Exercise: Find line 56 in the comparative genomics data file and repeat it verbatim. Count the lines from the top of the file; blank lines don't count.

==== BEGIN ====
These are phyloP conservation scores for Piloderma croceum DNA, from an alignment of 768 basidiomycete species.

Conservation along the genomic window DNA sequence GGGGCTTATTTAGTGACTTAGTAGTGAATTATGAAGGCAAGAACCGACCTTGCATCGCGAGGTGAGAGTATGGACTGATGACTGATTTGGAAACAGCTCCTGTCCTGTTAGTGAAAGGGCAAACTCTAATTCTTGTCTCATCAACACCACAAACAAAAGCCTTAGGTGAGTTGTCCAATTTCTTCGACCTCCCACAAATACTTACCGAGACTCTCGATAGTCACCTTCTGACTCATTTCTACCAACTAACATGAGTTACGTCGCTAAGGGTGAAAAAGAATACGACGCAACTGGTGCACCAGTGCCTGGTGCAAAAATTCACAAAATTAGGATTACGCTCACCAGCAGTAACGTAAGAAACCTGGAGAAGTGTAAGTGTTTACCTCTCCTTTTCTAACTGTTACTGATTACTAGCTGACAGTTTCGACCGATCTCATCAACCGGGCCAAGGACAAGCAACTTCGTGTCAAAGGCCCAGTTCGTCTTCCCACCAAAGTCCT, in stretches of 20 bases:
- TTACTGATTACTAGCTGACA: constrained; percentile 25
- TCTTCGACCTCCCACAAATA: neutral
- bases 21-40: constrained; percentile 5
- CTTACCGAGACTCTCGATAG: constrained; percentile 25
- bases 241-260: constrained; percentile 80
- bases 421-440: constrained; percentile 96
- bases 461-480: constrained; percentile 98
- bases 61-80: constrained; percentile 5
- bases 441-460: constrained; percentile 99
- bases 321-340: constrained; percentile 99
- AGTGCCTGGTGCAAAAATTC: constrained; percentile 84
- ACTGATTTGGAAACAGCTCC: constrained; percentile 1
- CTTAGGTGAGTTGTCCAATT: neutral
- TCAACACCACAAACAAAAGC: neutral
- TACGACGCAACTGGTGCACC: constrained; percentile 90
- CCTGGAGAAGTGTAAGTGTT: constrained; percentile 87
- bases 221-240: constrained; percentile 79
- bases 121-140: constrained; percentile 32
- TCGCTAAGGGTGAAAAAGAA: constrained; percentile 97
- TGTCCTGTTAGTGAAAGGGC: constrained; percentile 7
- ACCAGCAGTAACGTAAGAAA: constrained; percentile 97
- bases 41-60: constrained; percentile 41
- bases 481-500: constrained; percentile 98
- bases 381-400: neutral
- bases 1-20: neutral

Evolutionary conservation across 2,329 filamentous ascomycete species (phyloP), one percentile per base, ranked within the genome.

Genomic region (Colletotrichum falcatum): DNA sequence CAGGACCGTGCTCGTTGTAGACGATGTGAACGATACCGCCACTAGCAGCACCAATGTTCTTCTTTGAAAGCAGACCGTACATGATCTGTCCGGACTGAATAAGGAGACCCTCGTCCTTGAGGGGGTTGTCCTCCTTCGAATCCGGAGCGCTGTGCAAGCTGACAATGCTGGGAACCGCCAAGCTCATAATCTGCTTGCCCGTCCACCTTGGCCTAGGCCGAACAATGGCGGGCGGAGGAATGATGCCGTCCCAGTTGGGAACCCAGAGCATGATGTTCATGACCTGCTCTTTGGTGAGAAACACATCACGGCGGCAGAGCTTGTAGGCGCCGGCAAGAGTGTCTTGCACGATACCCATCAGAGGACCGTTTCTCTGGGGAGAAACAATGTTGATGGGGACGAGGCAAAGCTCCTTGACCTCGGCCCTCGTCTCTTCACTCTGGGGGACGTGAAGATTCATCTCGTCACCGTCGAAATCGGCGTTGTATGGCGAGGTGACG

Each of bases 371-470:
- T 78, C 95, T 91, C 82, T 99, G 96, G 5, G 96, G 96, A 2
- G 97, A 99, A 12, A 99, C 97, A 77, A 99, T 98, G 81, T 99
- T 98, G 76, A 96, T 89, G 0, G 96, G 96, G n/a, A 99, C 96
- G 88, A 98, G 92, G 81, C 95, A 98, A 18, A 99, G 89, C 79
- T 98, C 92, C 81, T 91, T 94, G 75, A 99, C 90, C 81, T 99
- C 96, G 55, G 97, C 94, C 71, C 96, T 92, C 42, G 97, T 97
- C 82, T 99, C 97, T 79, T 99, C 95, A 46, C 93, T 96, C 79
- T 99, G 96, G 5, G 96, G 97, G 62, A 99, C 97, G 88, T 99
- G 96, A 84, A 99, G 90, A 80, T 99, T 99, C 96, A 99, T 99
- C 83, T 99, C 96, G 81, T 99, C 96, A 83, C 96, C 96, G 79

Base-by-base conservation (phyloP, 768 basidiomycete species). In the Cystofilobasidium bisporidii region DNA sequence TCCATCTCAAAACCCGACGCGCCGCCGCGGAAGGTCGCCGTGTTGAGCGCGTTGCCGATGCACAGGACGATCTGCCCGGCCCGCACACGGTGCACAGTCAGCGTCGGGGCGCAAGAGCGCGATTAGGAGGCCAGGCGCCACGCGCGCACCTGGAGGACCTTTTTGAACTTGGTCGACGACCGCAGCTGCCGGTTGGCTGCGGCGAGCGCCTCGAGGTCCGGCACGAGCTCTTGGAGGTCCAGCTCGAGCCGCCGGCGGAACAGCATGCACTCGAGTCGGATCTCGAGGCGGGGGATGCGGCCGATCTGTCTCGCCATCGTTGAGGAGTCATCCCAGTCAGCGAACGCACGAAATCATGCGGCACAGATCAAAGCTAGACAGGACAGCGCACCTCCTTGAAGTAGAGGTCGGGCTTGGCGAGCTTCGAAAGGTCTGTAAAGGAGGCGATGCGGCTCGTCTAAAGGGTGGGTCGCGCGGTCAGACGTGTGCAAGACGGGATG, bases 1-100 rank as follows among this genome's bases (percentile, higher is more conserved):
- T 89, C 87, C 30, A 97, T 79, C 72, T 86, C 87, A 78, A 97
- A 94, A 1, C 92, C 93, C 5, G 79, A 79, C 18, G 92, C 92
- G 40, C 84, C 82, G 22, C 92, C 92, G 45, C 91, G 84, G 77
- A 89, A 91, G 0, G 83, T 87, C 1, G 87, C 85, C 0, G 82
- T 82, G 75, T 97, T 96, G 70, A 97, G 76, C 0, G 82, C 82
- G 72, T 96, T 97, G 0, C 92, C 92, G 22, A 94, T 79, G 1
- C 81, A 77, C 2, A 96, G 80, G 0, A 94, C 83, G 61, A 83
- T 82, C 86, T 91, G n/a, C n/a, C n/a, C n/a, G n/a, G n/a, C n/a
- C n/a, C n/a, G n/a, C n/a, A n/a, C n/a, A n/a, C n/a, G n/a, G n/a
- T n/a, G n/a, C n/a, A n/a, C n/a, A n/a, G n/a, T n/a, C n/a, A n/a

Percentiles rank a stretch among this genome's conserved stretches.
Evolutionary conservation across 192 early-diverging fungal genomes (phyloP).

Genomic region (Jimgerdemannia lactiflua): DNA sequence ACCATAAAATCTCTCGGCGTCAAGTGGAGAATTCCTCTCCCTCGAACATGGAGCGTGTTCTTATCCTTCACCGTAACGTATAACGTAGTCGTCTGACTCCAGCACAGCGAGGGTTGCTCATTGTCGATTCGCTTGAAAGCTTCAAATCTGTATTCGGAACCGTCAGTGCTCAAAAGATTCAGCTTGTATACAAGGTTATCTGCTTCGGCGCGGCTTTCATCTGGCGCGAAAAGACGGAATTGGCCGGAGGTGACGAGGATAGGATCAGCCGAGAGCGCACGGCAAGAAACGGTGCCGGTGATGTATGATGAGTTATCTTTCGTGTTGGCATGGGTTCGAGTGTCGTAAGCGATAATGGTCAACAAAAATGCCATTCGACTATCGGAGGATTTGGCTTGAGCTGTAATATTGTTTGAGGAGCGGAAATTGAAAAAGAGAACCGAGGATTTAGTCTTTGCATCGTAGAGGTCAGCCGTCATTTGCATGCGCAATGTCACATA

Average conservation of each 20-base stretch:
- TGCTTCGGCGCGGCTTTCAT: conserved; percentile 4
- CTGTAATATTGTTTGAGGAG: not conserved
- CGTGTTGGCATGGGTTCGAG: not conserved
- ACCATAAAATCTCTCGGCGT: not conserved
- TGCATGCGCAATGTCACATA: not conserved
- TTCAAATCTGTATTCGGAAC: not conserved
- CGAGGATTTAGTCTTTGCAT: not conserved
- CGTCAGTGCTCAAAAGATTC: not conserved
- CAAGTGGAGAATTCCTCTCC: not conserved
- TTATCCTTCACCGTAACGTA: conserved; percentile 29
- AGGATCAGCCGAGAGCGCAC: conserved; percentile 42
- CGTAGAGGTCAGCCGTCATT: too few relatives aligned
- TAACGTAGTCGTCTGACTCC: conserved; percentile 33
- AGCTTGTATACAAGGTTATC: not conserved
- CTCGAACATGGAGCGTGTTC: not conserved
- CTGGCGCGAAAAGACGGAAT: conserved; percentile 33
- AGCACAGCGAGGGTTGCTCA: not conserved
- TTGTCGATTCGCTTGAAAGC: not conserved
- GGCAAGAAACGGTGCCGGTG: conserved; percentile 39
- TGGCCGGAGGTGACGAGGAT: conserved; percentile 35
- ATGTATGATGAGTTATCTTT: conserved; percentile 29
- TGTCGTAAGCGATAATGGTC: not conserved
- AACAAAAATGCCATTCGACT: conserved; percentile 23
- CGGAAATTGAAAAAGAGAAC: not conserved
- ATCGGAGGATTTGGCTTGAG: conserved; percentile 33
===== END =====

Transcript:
- TGCTTCGGCGCGGCTTTCAT: conserved; percentile 4